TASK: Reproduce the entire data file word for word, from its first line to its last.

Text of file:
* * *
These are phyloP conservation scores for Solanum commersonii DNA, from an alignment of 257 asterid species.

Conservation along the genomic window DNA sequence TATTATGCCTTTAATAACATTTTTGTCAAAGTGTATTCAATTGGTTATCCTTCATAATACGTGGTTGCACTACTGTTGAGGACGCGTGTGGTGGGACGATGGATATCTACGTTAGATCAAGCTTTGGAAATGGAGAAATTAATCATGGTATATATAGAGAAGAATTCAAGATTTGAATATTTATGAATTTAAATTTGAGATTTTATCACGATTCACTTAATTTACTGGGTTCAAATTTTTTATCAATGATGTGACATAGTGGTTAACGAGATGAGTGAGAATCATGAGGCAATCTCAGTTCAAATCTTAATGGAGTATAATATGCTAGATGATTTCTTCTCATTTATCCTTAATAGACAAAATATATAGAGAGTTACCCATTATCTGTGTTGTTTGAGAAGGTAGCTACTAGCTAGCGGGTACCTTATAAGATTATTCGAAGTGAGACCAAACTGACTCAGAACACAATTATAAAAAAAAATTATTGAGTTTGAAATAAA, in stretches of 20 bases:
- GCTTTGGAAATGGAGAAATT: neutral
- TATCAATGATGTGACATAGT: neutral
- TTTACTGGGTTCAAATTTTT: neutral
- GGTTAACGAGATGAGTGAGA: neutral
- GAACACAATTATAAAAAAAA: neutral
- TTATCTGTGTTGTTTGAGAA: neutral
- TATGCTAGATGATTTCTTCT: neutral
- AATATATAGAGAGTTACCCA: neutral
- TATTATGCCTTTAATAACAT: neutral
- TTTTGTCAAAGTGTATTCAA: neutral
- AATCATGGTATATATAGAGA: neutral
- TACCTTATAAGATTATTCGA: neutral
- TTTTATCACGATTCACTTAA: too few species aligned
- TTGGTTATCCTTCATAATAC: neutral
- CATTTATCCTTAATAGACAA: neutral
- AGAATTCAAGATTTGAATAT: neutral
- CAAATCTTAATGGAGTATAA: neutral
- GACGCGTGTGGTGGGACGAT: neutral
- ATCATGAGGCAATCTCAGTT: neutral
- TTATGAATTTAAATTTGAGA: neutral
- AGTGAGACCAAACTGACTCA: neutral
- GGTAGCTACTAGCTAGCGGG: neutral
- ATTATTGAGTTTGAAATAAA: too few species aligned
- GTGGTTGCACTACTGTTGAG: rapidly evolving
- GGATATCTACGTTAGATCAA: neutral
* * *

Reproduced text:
These are phyloP conservation scores for Solanum commersonii DNA, from an alignment of 257 asterid species.

Conservation along the genomic window DNA sequence TATTATGCCTTTAATAACATTTTTGTCAAAGTGTATTCAATTGGTTATCCTTCATAATACGTGGTTGCACTACTGTTGAGGACGCGTGTGGTGGGACGATGGATATCTACGTTAGATCAAGCTTTGGAAATGGAGAAATTAATCATGGTATATATAGAGAAGAATTCAAGATTTGAATATTTATGAATTTAAATTTGAGATTTTATCACGATTCACTTAATTTACTGGGTTCAAATTTTTTATCAATGATGTGACATAGTGGTTAACGAGATGAGTGAGAATCATGAGGCAATCTCAGTTCAAATCTTAATGGAGTATAATATGCTAGATGATTTCTTCTCATTTATCCTTAATAGACAAAATATATAGAGAGTTACCCATTATCTGTGTTGTTTGAGAAGGTAGCTACTAGCTAGCGGGTACCTTATAAGATTATTCGAAGTGAGACCAAACTGACTCAGAACACAATTATAAAAAAAAATTATTGAGTTTGAAATAAA, in stretches of 20 bases:
- GCTTTGGAAATGGAGAAATT: neutral
- TATCAATGATGTGACATAGT: neutral
- TTTACTGGGTTCAAATTTTT: neutral
- GGTTAACGAGATGAGTGAGA: neutral
- GAACACAATTATAAAAAAAA: neutral
- TTATCTGTGTTGTTTGAGAA: neutral
- TATGCTAGATGATTTCTTCT: neutral
- AATATATAGAGAGTTACCCA: neutral
- TATTATGCCTTTAATAACAT: neutral
- TTTTGTCAAAGTGTATTCAA: neutral
- AATCATGGTATATATAGAGA: neutral
- TACCTTATAAGATTATTCGA: neutral
- TTTTATCACGATTCACTTAA: too few species aligned
- TTGGTTATCCTTCATAATAC: neutral
- CATTTATCCTTAATAGACAA: neutral
- AGAATTCAAGATTTGAATAT: neutral
- CAAATCTTAATGGAGTATAA: neutral
- GACGCGTGTGGTGGGACGAT: neutral
- ATCATGAGGCAATCTCAGTT: neutral
- TTATGAATTTAAATTTGAGA: neutral
- AGTGAGACCAAACTGACTCA: neutral
- GGTAGCTACTAGCTAGCGGG: neutral
- ATTATTGAGTTTGAAATAAA: too few species aligned
- GTGGTTGCACTACTGTTGAG: rapidly evolving
- GGATATCTACGTTAGATCAA: neutral